Florida parents are freaked out. Our school system struggles to support many of our kids, particularly minority students and those living in poverty, and the proposed solutions are not necessarily what they seem. The education policy debate in Florida is controlled by big-money special interests, ideologues and people so far up in the “ivory tower” that they can’t see reality; the traditional public school vs. charter debate pits people who care against each other; and all the while, stacks of cash are spent every year to influence legislators to undercut local school districts, starving them of the ability to properly serve students. Nearly all of us are caught in this game so special interests can benefit—the quid pro quo is appalling to say the least.
There has been a concerted movement afoot in Tallahassee in recent years to defund neighborhood schools under the guise of “school choice.” However, there is no choice when our public schools are not fully funded, and when charter schools play by different rules. A charter school, for instance, can choose its students and even oust those out who are not living up to its standards. There’s no equal comparison to truly accountable public schools, which are required by law to teach every single student who walks through their doors. A peak behind the curtain reveals startling stories of students with the highest need being exploited with sometimes little to no accountability measures to deal with basic consumer protection issues.
To compound the issue, we are in the middle of a serious teacher recruitment and retention crisis. This stems from subpar compensation, inequitable standards and an ever-growing job description without much support. Everyone can remember teachers who changed their lives for the better, but supporting those currently in the profession seems to be a challenge. We all depend on their success and must support them as they prepare our kids for an increasingly complicated future.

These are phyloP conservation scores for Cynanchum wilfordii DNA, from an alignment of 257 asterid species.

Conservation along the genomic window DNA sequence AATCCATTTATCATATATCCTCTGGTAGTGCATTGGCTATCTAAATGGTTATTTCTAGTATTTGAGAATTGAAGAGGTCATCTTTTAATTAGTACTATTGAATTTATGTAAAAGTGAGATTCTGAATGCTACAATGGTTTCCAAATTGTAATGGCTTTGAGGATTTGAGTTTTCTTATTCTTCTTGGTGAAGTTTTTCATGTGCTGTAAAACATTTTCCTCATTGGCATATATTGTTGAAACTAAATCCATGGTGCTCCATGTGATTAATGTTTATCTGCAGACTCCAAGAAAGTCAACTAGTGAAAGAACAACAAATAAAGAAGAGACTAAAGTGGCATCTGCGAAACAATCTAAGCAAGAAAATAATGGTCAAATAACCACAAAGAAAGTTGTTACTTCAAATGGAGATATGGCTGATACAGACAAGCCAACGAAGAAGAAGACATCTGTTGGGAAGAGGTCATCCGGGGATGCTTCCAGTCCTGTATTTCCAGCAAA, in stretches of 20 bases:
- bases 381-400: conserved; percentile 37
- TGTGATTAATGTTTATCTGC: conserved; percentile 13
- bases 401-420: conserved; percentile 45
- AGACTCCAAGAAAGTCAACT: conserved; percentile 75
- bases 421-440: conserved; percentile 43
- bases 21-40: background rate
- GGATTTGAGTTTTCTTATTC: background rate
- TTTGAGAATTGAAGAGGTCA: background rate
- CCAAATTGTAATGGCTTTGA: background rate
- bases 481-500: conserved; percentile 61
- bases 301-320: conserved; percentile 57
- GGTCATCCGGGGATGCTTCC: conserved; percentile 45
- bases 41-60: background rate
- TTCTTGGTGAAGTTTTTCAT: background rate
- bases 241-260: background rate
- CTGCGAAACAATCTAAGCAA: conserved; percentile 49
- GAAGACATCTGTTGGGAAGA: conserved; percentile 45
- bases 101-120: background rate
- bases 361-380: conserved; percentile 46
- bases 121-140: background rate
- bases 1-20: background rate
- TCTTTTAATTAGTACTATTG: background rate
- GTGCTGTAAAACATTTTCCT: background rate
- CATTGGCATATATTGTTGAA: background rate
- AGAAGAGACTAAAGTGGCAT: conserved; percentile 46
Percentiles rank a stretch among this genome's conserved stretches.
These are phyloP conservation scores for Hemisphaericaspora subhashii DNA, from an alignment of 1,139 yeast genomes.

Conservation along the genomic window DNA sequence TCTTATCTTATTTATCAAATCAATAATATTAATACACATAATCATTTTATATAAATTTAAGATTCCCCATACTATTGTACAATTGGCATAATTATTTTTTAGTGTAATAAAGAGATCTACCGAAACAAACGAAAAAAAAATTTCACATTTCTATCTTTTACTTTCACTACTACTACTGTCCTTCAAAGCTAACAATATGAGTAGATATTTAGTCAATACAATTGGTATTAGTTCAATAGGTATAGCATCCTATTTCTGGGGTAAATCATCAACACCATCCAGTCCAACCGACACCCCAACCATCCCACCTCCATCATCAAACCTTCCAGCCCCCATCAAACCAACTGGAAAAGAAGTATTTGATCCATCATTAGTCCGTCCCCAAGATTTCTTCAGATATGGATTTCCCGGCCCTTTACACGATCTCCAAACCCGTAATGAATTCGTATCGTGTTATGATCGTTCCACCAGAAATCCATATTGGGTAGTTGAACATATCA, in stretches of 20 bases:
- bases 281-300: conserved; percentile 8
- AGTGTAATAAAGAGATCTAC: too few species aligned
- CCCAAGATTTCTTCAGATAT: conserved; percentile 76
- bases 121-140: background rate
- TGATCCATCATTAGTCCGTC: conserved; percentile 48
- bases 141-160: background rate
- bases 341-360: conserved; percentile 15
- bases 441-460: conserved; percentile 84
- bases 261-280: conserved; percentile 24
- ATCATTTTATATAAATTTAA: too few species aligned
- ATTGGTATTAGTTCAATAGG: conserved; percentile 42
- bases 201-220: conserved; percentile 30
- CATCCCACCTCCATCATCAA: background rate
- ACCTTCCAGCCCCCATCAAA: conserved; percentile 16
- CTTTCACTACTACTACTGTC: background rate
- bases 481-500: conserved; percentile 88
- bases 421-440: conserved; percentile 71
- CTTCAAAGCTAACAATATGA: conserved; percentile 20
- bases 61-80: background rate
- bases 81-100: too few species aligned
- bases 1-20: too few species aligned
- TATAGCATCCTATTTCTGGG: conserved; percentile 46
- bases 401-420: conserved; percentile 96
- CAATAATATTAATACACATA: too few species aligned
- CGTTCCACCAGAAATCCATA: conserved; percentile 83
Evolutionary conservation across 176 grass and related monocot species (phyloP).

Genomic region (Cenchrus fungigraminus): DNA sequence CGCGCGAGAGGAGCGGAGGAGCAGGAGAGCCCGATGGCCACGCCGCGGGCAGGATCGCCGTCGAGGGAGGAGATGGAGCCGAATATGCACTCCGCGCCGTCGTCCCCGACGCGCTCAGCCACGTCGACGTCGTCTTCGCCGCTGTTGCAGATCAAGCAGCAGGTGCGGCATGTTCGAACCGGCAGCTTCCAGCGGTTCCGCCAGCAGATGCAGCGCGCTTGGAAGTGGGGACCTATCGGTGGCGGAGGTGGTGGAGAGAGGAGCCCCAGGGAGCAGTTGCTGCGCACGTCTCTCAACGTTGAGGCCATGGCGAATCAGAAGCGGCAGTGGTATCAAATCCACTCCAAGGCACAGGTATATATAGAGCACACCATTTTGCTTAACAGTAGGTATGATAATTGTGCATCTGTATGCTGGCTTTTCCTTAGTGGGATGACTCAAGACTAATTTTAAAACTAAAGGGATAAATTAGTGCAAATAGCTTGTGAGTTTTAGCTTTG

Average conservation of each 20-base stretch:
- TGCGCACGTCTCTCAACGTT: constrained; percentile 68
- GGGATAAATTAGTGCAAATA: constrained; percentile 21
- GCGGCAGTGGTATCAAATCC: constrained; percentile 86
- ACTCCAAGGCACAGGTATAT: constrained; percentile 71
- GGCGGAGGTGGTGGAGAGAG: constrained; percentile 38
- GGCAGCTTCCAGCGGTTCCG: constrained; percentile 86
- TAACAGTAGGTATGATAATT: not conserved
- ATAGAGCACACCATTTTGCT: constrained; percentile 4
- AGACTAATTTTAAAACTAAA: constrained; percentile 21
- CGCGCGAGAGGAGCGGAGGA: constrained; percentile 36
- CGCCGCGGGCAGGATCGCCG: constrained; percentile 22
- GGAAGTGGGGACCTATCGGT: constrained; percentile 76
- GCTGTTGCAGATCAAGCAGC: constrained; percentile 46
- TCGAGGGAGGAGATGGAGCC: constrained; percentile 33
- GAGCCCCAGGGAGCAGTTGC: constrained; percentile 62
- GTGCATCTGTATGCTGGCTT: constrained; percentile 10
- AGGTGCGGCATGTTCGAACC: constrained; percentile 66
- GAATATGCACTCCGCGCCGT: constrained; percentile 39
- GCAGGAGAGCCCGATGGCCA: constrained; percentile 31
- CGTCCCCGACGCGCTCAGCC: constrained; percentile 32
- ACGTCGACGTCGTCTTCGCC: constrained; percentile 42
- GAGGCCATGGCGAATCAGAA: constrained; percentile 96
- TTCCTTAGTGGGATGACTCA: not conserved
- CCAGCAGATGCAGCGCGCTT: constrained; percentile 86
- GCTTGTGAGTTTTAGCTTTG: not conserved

In addition, many of our school buildings are in dire need of repair, and most have a growing list of moderate issues quickly adding up. Last year, school board member Lori Hershey led Duval County Public Schools in a search for a funding mechanism for the significant infrastructure issues. The task had been put off for decades; anyone who has been inside some of our schools knows this. DCPS proposed a half-cent sales tax, to be put to the voter in a referendum. Politicians maneuvered behind the scenes to ensure private school management companies got a piece of the pie, stalling the process and leaving children, parents and faculty frustrated.
Rep. Jason Fischer declared his “work is done here” when the Jacksonville City Council killed any chance of a special ballot last year. Now he and Mayor Lenny Curry are inserting themselves in the process yet again, leaning on the Florida Legislature to do the dirty work of forcing the school board into reserving a healthy chunk of our tax dollars for their private school management donors, treating our tax dollars as a bonus instead of much needed revenue meant to fix crumbling buildings. A dig into their campaign and political committees shows massive contributions from those donors, many of whom are based out of state.
Accountability and ethical stewardship of public dollars is absolutely key to good government. We can ensure our public schools are fully funded without waste. Indeed, study after study has shown that Jacksonville voters strongly support additional funding for public schools, which also operate as storm shelters and community centers (unlike charter schools).
The legislature and Florida Department of Education should work collaboratively with local school districts to serve our children and prepare them for the best start possible. Efforts to subvert local control and to syphon public dollars from school district coffers should be seen for what they are: bald-faced money grabs. Any good legislator should work to develop policy solutions with and for the grassroots, not the lawnmower. What our schools need more than anything else is commitment to their success. It takes patience and a willingness to listen with an open mind, but ultimately, we can and will change this and many other debates for the better.
Marcus is a candidate for the Florida House of Representatives, District 16.